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Author David Leah

Senior Automotive Analyst View profile
Insight Has global BEV demand slowed

  • While global battery electric vehicle (BEV) volumes continue to rise, the rate of growth has declined quicker than many expected, with the current penetration rate below the 13.1% observed in the last quarter of 2023.
  • Economic factors, policy changes and a lack of affordability have exacerbated a slower BEV growth rate. However, there is a high degree of variation by market. For example, in China, EV sales have been boosted by the ongoing price war as automakers vie for market share.
  • The slowdown has prompted some automakers to re-assess their EV investments and targets, opting to offer greater flexibility by expanding their hybrid lineups. Despite this, the long-term prospects for BEVs remain strong. More affordable models, greater competition and tightening regulations should support the transition, although adoption rates will vary by market

BEV volumes continue to rise while the growth rate has slowed

Concerns about a slowdown for BEVs have led some automotive manufacturers to scale back their electric vehicle plans. There is worry from some stakeholders that the shift to zero-emission vehicles might take longer than initially expected, raising doubts about achieving electrification targets. But has global BEV demand actually slowed down?

In the first four months of 2024, BEV sales increased by over 300,000 units y/y, up 13%, which is faster than the overall growth of light vehicle sales. This indicates that BEV sales continue to rise and gain market share on the global level.

Global BEV volumes have increased 13% YTD y/y

However, examining the year-to-date global penetration rate of 10.1%, it is only slightly higher than the 9.3% recorded at the same time last year. The growth rate has decelerated more rapidly than anticipated, with the current penetration rate significantly below the 13.1% observed in the last quarter of 2023.

BEV growth has been trending downwards

This decrease can be partly attributed to seasonal distortions, such as incentive changes, which typically boost year-end sales (pull-forward effect), followed by a subsequent decline (payback period). Analysing the BEV selling rate – also known as Seasonal Adjusted Annual Rate (SAAR) – reveals mixed results, with January and April above the moving average, while February and March were below it.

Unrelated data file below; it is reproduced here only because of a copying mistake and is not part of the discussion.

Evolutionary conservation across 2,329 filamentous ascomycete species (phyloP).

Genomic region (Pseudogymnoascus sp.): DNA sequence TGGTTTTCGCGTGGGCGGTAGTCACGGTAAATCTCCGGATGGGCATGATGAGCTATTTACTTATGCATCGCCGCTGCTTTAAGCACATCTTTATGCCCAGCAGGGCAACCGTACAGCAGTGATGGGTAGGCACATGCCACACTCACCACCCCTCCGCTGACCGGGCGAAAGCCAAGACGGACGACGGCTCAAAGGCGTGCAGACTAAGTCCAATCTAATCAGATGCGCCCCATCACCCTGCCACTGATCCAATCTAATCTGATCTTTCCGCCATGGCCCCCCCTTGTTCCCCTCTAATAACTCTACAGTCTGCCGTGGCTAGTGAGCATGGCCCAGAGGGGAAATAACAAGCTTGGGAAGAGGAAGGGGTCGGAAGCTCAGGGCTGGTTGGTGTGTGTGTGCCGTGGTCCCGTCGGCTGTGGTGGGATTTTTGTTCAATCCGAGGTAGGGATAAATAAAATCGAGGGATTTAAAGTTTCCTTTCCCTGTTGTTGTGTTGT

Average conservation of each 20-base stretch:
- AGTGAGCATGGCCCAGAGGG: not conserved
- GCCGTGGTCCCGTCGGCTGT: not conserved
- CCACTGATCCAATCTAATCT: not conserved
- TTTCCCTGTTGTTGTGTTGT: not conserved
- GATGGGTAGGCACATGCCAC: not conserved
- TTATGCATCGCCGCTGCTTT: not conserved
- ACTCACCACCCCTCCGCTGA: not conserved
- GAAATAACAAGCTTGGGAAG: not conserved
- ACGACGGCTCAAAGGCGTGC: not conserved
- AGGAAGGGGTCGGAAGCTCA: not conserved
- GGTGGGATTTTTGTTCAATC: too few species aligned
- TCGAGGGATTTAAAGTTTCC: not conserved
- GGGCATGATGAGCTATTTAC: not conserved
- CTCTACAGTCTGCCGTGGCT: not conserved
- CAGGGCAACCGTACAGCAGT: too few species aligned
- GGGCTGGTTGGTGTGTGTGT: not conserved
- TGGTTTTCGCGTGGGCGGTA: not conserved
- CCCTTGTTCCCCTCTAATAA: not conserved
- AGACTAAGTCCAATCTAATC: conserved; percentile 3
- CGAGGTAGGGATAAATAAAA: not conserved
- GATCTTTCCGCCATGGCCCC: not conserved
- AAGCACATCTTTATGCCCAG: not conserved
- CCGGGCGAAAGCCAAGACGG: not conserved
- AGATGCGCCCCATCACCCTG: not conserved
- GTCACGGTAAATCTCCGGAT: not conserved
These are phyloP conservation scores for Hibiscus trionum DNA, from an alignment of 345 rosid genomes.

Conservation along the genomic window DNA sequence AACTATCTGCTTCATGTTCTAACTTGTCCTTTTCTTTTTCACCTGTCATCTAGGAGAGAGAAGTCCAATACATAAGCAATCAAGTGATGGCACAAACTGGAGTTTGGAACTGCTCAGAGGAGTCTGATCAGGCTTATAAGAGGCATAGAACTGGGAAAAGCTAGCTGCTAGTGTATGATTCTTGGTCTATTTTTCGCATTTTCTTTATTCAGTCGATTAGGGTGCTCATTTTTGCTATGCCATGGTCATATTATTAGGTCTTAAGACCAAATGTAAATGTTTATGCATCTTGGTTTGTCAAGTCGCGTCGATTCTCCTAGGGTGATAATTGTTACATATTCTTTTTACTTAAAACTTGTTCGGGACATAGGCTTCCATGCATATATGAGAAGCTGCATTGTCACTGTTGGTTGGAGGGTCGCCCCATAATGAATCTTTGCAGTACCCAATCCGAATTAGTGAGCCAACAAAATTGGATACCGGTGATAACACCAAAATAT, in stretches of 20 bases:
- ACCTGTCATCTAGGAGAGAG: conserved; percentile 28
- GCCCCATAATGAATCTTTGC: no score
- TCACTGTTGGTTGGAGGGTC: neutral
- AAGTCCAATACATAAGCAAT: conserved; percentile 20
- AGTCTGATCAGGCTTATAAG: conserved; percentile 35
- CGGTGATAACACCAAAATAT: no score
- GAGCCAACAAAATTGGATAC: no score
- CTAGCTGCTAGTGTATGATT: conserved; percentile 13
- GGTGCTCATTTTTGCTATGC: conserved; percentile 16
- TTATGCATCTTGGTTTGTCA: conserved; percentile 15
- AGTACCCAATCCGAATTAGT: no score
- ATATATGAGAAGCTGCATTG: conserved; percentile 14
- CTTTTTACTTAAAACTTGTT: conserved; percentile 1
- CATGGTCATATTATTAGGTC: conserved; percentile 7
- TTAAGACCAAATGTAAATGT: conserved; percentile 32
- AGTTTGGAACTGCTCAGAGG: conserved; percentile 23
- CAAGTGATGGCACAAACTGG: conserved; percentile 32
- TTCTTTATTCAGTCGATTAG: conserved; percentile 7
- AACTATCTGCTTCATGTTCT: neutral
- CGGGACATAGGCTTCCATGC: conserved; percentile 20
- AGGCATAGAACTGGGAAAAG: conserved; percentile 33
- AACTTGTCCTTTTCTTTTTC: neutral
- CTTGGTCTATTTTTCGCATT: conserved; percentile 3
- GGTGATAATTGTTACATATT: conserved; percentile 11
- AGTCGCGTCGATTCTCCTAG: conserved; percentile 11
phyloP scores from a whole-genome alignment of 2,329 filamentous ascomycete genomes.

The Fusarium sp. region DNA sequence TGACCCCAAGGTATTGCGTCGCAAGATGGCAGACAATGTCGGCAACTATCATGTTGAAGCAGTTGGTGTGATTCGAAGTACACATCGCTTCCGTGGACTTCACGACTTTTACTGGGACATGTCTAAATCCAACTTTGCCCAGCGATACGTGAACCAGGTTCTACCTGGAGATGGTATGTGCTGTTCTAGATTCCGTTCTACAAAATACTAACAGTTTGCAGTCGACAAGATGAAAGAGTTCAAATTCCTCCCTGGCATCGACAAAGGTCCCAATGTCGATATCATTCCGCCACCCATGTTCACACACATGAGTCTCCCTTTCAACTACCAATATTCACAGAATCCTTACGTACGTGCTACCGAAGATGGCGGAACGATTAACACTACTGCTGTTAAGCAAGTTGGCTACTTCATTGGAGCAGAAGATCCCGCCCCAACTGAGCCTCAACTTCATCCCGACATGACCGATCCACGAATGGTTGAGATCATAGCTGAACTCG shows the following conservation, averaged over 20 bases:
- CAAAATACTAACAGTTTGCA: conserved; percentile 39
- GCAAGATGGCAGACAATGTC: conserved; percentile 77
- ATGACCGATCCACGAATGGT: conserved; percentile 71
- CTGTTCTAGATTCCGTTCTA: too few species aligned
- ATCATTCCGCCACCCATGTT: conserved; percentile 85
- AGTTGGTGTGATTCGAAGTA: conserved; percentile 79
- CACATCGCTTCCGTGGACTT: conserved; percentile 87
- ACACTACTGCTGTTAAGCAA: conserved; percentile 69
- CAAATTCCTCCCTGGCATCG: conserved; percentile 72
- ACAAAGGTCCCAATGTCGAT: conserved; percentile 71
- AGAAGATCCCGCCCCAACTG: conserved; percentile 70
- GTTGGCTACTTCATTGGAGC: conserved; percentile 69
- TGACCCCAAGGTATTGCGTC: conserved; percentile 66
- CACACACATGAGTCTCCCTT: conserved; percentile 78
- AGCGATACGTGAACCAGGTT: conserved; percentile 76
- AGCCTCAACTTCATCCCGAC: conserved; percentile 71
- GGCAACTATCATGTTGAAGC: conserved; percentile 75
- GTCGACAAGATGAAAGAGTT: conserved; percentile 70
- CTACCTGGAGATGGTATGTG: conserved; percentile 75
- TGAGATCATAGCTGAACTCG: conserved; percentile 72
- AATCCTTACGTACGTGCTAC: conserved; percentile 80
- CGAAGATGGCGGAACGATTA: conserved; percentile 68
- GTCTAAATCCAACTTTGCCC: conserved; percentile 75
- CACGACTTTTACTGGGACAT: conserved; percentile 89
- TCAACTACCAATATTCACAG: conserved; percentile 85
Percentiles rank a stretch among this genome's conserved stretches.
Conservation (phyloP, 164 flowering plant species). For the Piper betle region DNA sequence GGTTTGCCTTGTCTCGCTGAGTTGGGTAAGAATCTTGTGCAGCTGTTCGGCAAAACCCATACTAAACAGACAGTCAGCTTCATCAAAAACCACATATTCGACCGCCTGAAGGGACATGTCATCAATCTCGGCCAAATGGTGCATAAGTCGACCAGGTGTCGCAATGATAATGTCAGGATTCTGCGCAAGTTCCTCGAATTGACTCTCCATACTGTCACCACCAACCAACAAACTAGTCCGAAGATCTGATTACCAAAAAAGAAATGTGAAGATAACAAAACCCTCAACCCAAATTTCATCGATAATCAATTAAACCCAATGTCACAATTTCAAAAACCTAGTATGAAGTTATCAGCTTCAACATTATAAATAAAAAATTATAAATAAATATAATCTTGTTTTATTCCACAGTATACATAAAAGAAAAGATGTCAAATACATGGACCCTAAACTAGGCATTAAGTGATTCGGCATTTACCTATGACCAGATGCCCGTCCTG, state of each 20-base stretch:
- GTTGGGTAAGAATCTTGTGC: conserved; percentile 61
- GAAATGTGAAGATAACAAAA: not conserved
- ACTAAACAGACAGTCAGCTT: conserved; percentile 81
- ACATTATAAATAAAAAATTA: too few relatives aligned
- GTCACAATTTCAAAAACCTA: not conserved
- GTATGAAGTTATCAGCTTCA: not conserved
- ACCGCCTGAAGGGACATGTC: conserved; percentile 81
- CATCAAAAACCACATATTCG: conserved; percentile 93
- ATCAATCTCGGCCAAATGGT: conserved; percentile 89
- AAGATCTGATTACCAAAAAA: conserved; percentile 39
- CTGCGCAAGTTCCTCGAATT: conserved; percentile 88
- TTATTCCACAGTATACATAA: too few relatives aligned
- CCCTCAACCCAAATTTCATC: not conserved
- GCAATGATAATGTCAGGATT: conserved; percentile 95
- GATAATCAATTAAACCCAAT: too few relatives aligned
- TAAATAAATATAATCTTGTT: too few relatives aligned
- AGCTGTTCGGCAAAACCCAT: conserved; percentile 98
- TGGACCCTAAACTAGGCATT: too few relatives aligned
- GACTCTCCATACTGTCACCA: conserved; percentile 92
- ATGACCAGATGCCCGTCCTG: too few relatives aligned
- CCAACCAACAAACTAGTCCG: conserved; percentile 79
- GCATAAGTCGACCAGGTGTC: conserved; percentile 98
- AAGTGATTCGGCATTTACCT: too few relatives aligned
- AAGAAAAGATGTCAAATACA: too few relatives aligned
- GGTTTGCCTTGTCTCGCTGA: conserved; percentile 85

The global BEV selling rate paints a mixed picture

Lack of ex. China affordability has influenced the slowdown

The challenging economic climate, with higher interest rates impacting vehicle pricing and affordability, has hindered BEV growth. BEV prices generally exceed those of equivalent internal combustion engine (ICE) vehicles, leading to notable effects on private BEV demand in several markets. However, pricing in China hasn’t been an issue, given that BEVs are typically cheaper than traditional ICE vehicles, making them more appealing to price sensitive buyers.

Affordability concerns, along with charging and range anxiety, and changes in subsidies and incentives in key markets, have weakened consumer sentiment towards BEVs. This has led to a rise in demand for other propulsion types, such as hybrids. For instance, Germany – Europe's largest BEV market – has recorded a 11% YTD, y/y decline in BEV sales following the withdrawal of the German EV subsidy. In the US, new rules for the IRA 30D tax credit have excluded some EVs from eligibility, negatively impacting BEV demand.